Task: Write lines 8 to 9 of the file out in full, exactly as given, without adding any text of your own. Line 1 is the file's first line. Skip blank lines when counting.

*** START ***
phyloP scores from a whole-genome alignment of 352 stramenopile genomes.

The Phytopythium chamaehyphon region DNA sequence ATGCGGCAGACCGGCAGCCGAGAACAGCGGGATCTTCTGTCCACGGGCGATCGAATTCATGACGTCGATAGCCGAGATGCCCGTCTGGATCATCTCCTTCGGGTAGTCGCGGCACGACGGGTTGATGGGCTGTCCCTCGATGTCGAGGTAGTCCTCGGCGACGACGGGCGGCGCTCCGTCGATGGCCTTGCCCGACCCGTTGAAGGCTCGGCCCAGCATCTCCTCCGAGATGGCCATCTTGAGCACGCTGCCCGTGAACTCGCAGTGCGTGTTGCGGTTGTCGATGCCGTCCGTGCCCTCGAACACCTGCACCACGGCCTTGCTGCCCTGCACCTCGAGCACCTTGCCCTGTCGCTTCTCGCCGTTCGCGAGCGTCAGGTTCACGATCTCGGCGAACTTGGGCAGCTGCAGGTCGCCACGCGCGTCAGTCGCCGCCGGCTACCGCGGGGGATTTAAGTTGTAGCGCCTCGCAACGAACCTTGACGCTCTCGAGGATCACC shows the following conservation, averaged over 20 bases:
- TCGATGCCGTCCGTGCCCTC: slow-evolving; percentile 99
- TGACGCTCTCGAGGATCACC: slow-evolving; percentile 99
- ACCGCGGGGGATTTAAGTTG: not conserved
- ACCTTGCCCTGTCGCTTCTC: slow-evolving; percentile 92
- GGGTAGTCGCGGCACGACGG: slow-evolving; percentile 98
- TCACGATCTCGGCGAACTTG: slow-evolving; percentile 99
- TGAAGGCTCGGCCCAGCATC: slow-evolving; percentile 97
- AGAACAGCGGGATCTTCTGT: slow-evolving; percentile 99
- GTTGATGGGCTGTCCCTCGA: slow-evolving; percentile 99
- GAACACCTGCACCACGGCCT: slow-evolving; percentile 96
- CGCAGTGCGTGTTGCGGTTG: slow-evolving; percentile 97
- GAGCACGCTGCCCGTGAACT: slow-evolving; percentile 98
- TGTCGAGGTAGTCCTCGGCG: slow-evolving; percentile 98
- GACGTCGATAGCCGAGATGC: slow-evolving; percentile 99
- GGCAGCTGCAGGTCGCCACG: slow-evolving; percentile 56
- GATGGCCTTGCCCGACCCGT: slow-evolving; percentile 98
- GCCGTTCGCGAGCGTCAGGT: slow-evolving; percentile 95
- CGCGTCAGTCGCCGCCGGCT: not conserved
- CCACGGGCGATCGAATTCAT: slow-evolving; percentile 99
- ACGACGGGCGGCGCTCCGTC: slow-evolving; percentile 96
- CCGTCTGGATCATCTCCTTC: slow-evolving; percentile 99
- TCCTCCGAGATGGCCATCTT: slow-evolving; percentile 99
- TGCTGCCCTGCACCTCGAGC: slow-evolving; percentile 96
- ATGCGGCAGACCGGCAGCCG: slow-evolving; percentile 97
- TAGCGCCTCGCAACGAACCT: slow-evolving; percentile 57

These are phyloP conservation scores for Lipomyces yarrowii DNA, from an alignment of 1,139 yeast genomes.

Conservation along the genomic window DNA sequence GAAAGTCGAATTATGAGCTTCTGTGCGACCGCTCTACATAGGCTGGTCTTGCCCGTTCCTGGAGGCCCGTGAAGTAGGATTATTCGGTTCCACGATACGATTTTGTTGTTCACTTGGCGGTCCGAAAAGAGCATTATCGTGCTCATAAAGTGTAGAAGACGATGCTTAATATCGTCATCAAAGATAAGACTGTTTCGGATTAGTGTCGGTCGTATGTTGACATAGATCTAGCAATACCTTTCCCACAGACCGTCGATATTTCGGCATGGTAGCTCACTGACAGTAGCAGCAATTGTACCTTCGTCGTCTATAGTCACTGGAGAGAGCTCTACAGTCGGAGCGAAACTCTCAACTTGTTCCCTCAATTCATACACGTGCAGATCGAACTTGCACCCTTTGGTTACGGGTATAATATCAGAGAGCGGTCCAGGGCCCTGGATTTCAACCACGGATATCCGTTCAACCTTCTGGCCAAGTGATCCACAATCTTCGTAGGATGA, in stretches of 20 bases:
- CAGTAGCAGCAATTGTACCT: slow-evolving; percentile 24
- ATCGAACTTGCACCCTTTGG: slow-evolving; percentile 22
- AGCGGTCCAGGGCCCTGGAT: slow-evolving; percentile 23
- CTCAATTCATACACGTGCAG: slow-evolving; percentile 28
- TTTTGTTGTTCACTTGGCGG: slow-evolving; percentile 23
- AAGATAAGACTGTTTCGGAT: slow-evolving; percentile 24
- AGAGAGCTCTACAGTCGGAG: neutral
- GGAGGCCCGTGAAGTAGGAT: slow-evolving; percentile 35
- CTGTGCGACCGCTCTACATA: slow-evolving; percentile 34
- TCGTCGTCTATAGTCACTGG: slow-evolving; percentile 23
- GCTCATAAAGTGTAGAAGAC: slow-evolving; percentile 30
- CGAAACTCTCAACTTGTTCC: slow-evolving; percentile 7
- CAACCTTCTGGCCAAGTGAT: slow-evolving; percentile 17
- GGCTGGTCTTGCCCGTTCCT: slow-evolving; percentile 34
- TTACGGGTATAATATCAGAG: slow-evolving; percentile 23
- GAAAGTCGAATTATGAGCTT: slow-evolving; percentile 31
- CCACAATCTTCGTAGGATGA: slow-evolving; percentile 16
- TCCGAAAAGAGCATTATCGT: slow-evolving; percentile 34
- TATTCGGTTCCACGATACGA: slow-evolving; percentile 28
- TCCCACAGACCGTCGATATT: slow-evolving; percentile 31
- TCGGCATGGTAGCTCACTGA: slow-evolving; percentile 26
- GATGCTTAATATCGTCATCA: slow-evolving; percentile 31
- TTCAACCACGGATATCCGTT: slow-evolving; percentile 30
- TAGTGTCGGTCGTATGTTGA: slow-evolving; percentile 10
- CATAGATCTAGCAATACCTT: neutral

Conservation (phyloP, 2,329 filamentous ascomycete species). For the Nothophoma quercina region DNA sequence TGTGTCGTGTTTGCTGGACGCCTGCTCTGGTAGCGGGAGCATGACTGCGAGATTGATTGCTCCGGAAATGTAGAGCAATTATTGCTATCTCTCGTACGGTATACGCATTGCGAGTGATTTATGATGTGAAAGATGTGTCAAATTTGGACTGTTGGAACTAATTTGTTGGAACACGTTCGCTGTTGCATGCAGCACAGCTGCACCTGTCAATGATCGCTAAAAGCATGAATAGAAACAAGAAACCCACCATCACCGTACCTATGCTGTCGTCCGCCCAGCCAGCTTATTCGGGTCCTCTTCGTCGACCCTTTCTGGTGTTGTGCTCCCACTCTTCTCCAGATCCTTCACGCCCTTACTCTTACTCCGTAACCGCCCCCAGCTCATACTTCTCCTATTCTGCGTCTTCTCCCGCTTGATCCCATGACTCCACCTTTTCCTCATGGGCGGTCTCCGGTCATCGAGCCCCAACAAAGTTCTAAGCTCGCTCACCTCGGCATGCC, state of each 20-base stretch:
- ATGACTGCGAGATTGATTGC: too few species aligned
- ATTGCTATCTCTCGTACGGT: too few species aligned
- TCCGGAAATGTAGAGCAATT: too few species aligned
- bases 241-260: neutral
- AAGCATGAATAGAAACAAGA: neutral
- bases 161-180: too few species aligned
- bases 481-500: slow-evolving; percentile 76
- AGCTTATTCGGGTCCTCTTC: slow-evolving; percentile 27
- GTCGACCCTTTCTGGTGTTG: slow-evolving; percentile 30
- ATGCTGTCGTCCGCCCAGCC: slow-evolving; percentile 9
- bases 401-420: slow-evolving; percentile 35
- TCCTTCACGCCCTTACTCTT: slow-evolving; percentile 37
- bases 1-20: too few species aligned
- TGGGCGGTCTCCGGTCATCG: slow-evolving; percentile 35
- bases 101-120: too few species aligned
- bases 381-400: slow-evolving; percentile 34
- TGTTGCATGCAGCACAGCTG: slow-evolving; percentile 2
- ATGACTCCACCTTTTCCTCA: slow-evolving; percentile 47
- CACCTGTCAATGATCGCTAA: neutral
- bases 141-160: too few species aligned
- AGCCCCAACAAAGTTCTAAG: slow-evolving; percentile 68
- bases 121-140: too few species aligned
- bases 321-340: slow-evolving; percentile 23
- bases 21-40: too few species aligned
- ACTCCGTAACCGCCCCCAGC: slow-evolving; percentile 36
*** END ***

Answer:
- TCACGATCTCGGCGAACTTG: slow-evolving; percentile 99
- TGAAGGCTCGGCCCAGCATC: slow-evolving; percentile 97